The annual climate talks, held in Bonn, Germany, have begun this month, bringing together diplomats from around the world to agree on a common agenda for the next big UN climate summit, COP28, which is set to take place in Dubai in November. However, negotiators have parted ways with some decarbonization issues left hanging, particularly climate finance and the speed at which emissions cuts must be done, formally known as the Global Stocktake. The Global Stocktake provides a picture of where the world is in addressing climate change, where it needs to go, and how to get there. The Bonn delegates have the huge task to lay the groundwork for the Global Stocktake before its finalization at COP28. But early in the two-long-week talks, tensions were high as negotiators couldn’t agree on the agenda. This prompted the climate conference’s co-chair Nabeel Munir to call the diplomats “a class of primary school”.
The Global Stocktake is a key element of the Paris Agreement that will inform the next round of climate pledges by countries. It’s a critical turning point when it comes to national efforts in reducing carbon emissions to tackle climate change. In other words, it’s a defining moment to take a deeper look at the state of the Earth and chart a better course ahead. It will help nations bolster their ambition as necessary to avoid more global warming. The first talks on Global Stocktake also happened in Bonn in June last year. The second one took place at COP27 in Egypt, while this is the third one it’s discussed for COP28. To have the final output of the Global Stocktake (GST), here’s how it will go for the participating parties: Mapping of the indicative elements of Global Stocktake (GST) outputs with Paris Agreement Article 7.14 mandates (Source: NAP Global Network). There’s a common understanding that countries aren’t on track to achieve their climate goals. These targets even fall short to meet the 1.5°C warming threshold. And so, the Global Stocktake was designed to bring countries back on the right course in addressing the climate crisis. Only decided upon on the last day of the Bonn talks, negotiators were able to draft a framework for the Global Stocktake with these key areas.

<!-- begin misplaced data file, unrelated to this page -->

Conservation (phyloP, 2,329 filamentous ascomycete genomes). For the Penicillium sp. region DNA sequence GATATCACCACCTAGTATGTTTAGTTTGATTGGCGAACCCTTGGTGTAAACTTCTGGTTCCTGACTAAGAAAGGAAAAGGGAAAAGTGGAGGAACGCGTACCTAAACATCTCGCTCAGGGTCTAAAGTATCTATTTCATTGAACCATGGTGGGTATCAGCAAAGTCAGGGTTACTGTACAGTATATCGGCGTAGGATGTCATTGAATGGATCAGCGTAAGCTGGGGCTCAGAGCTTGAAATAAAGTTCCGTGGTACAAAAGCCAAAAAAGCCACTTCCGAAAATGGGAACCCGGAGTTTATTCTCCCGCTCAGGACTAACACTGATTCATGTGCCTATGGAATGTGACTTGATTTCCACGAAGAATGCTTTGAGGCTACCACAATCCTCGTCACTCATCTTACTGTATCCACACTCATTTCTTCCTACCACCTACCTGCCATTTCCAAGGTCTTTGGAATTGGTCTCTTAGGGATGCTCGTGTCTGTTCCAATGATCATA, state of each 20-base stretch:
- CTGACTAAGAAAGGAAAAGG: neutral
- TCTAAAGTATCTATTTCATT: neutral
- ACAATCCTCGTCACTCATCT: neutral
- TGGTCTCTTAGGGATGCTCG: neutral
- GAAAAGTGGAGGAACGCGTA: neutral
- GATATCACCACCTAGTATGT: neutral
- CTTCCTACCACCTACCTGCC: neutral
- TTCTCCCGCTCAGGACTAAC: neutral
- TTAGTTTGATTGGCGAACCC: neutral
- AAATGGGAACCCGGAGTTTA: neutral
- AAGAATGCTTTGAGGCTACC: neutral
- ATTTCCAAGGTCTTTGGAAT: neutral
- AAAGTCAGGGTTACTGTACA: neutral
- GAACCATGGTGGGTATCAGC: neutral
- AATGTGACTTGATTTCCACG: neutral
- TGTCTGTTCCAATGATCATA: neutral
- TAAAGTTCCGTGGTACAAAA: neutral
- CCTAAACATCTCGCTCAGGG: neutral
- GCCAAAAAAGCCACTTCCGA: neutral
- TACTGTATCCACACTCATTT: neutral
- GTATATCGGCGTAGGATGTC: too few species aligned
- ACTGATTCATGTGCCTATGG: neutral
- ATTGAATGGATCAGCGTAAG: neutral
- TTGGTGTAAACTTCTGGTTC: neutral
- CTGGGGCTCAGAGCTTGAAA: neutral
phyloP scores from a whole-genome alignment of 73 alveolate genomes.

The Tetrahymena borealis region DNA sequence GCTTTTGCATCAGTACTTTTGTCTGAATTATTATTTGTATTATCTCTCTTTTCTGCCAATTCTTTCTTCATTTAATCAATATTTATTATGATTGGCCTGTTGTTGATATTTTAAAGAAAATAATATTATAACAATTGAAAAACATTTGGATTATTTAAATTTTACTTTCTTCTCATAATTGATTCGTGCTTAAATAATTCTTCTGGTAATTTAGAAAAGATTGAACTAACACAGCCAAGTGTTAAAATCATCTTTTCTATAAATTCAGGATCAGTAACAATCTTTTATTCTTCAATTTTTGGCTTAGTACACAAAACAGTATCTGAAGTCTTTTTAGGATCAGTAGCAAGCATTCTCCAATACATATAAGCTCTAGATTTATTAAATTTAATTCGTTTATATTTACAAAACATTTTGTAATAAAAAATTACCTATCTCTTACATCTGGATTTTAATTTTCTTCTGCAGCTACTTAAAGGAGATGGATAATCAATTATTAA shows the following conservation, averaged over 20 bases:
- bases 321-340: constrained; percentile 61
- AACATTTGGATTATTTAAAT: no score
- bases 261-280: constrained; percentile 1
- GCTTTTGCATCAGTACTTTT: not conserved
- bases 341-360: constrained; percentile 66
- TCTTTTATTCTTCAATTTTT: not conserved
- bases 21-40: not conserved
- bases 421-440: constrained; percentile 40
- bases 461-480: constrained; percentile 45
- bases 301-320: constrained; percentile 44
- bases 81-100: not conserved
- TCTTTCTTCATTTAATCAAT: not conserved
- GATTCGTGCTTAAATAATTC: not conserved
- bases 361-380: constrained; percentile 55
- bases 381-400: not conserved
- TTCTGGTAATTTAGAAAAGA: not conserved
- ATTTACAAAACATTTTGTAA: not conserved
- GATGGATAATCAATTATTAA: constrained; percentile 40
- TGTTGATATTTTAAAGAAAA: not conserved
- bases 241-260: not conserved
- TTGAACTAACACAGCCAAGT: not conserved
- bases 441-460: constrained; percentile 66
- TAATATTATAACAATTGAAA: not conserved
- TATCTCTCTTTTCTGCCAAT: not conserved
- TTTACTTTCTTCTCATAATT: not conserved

However, there were significant disagreements on some points discussed within Global Stocktake among delegates, and one of them is on climate finance. Since the Paris Accord in 2015, the Dubai COP28 will see the UN publish the Global Stocktake for the first time. But disputes arise on how to incorporate finance and support. In the words of a delegate from a global nonprofit organization, “Progress was underwhelming on nearly every front, with one main culprit: money.” While climate finance isn’t directly part of the agenda, it casts a shadow over the talks. During the conference, low-income nations expressed frustrations on the funds promised by rich countries that didn’t come. The $100 billion 2020 pledge by wealthy developed nations to finance developing countries’ climate actions remains unmet. Meanwhile, there’s a new post-2025 climate finance target to help developing nations cut their carbon emissions and improve climate resilience. They call it the “new collective quantified goal” (NCQG) that’s the agenda for COP29 in 2024. Yet, discussions for this new climate finance goal in Bonn were so technical. The general sense is that rich nations, particularly the U.S. and the EU, are trying to avoid specific talks on climate finance.
For instance, the US wants to make developing nations also rely on private financing and suggest including wealthy developing nations in the list of climate finance donors. These include China and the Gulf states, in particular. For Tom Evans of E3G, developed countries are using that as a shield to block talks on climate finance at Bonn. He remarked that they’re bothered that “the more we talk about financial flows, we’re literally talking about ending fossil fuel investment.” Commenting on this issue, Harjeet Singh from Climate Action Network tweeted that wealthy nations showed indifference toward developing countries. She further asserted that: “Let’s be clear: without honouring their financial pledges—directly tied to their historical role in driving the climate crisis—these affluent nations lack the moral authority to exert pressure on poorer countries.” That climate money is not only due to developing nations; it’s also critical to ensure a transition to a renewable energy system for all.
Looking forward to COP28, many believe it would be a big fight between the rich and the poor countries over climate finance. Others dub this year’s climate summit as “Global Stocktake COP”. After Bonn climate talks, there will be a summary report on the 3rd meeting of the Global Stocktake’s technical dialogue by August. Then a synthesis report ensues by September that brings together all the assessments of the entire 3rd Global Stocktake dialogue. All these in preparation for COP28 final talk. In his closing speech, the UN Climate Change secretary Simon Stiell noted that pledges and implementation are far from enough. Thus, “the response to the Global Stocktake will determine the success of COP28 and, far more importantly, success in stabilizing our climate”, he adds.